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The Magnificat and God’s Care

One of Sunday’s readings was Luke 16:19-31 . This is one of the passages of Scripture that many people easily identify with, even if they’re not religious. It helps prove that human nature hasn’t changed much since Biblical times.

The real issue, from my perspective, isn’t the fact that the wealthy man in the parable was rich. It was the fact that he abused his wealth and influence, rather than using it for the good of Lazarus. In the last several days, from the time there was a shutdown threat to the actual government shutdown, many have made the point that many of the Congressional leaders are acting like the rich man in this parable.

We must avoid ever allowing any wealth or influence we’re blessed with to corrupt us. The Bible, especially Luke’s Gospel, has a lot to teach us in this respect. Many people consider this Gospel to be the most inclusive of the four, because of its emphasis on those that ancient Israelite society often ignored.

One of the real treasures found in this Gospel is the Magnificat, often set to music or paraphrased in a hymn. It’s a song by a humble servant of God who was chosen for her faithfulness, not because of any worldly influence.  The message is an encouraging one for those who might otherwise feel marginalized:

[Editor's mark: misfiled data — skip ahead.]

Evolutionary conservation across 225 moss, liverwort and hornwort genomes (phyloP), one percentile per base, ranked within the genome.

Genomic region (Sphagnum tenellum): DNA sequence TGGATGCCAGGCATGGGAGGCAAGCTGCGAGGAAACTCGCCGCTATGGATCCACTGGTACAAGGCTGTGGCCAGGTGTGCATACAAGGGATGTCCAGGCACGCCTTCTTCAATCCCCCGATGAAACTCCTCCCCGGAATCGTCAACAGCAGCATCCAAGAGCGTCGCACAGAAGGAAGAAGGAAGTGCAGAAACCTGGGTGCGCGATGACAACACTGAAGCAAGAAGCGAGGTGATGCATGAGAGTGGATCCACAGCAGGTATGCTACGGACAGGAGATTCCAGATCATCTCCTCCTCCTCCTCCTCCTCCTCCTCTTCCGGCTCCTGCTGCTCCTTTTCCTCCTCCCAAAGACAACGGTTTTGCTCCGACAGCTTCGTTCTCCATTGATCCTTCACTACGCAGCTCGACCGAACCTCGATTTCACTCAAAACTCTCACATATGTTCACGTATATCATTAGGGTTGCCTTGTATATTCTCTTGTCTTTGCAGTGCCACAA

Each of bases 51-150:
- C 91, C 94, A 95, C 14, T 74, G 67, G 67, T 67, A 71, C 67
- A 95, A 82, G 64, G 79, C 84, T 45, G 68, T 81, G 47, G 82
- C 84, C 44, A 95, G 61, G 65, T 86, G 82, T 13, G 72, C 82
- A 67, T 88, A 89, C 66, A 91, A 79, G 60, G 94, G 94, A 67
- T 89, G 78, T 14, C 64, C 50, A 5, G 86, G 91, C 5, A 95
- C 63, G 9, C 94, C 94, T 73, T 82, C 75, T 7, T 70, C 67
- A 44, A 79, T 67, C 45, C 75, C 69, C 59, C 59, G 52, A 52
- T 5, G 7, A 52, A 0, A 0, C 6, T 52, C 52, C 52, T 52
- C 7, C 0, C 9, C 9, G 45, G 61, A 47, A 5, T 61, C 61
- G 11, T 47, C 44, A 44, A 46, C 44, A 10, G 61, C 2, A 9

My soul proclaims the greatness of the Lord,
my spirit rejoices in God my Savior
for he has looked with favor on his lowly servant.
From this day all generations will call me blessed:
the Almighty has done great things for me,
and holy is his Name.
He has mercy on those who fear him
in every generation.
He has shown the strength of his arm,
he has scattered the proud in their conceit.
He has cast down the mighty from their thrones,
and has lifted up the lowly.
He has filled the hungry with good things,
and the rich he has sent away empty.
He has come to the help of his servant Israel
for he has remembered his promise of mercy,
the promise he made to our fathers,
to Abraham and his children for ever. (Luke 1:46-55)
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October 3, 2013 - Posted by | Devotionals/Meditations | , ,

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